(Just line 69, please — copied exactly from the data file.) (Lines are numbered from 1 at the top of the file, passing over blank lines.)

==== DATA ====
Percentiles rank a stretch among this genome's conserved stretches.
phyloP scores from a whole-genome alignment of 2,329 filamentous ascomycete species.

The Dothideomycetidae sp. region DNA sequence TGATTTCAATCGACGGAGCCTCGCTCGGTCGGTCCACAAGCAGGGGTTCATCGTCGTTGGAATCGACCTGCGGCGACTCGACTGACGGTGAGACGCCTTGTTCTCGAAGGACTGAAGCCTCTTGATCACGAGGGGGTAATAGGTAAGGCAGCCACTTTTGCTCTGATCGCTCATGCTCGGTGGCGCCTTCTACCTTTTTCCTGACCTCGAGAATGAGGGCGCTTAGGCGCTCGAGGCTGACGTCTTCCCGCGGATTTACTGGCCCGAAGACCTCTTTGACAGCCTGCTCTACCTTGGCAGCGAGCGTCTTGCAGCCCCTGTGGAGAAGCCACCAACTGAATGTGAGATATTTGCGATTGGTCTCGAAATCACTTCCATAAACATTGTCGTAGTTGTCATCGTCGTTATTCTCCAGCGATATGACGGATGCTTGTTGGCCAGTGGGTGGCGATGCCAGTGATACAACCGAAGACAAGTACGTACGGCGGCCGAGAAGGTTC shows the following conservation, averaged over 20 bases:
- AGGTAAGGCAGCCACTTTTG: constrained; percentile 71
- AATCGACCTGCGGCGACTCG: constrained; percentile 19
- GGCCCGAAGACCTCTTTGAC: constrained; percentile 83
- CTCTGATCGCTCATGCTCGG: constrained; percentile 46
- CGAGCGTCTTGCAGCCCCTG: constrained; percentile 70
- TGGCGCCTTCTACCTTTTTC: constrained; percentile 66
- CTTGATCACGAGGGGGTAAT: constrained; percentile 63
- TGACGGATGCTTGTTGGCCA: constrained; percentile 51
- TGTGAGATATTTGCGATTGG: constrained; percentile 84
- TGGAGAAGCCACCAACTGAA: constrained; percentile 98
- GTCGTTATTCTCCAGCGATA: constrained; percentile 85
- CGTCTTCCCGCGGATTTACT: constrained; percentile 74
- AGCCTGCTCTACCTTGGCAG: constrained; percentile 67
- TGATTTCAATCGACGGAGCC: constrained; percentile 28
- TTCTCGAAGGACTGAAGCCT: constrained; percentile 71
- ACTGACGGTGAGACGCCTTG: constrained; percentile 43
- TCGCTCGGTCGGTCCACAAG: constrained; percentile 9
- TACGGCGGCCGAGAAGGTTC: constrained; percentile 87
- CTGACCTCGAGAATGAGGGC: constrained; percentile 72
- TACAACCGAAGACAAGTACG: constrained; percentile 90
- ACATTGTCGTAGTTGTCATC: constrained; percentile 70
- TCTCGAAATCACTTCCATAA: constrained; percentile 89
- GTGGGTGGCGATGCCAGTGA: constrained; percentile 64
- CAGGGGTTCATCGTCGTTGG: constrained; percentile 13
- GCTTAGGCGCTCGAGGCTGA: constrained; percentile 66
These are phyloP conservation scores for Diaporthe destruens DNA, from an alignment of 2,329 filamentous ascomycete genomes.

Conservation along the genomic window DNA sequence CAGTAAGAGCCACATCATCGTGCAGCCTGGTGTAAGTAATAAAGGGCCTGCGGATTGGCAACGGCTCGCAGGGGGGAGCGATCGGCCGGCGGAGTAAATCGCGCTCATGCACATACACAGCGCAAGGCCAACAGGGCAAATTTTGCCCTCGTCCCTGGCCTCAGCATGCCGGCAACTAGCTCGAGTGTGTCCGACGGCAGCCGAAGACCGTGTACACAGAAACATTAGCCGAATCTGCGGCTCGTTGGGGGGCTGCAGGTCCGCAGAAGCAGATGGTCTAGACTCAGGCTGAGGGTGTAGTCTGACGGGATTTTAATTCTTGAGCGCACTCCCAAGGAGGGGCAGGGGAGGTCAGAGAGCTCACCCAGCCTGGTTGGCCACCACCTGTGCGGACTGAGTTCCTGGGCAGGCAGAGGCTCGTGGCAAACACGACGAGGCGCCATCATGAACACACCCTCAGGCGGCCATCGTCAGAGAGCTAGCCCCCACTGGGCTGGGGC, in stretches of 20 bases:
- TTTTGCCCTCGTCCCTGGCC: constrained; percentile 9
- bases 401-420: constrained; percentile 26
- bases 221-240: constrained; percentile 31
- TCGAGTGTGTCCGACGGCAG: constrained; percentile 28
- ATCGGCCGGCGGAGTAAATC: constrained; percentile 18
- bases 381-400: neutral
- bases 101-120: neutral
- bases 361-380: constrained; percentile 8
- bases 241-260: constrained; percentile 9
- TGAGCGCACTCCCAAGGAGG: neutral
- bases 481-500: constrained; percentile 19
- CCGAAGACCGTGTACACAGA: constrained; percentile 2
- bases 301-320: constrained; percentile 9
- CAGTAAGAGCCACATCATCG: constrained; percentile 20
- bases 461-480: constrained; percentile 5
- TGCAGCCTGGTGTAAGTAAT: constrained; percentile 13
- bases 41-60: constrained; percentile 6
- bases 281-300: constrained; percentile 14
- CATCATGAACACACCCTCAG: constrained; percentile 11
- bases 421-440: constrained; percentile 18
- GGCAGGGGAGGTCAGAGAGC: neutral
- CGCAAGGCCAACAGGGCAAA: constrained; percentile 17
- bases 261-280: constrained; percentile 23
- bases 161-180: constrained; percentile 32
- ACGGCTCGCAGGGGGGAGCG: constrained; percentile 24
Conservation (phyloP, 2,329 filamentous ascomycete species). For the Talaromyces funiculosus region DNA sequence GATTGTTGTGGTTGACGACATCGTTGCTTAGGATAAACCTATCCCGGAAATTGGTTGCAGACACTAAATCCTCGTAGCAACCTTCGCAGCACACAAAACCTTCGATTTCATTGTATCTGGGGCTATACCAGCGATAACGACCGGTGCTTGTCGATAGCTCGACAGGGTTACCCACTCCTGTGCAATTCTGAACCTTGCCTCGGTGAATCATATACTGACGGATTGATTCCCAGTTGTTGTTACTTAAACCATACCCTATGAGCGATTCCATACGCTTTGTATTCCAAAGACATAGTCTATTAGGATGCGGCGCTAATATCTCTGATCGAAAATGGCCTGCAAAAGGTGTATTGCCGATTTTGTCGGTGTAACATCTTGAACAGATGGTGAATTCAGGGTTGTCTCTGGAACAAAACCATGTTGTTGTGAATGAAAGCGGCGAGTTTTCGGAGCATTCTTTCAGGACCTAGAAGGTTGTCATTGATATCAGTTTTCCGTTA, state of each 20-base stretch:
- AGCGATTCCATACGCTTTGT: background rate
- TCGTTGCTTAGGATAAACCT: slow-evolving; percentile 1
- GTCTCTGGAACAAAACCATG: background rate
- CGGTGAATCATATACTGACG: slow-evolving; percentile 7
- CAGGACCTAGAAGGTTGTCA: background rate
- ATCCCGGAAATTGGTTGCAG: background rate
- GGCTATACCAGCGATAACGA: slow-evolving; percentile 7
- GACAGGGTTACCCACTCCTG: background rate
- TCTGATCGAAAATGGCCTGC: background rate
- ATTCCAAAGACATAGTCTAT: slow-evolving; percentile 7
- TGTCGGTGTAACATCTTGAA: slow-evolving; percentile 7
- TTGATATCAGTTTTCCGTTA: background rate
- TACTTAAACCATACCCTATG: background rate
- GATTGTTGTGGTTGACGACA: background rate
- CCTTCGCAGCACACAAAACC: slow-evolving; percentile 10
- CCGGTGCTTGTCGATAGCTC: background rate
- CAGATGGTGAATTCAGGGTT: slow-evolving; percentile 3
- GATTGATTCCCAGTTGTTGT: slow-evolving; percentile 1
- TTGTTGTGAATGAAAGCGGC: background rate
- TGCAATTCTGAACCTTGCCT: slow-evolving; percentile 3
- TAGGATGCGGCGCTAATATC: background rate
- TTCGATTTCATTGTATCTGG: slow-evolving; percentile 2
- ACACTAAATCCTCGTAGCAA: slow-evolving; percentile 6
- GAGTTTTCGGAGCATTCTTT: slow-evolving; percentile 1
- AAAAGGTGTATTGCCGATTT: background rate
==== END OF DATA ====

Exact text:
- TACTTAAACCATACCCTATG: background rate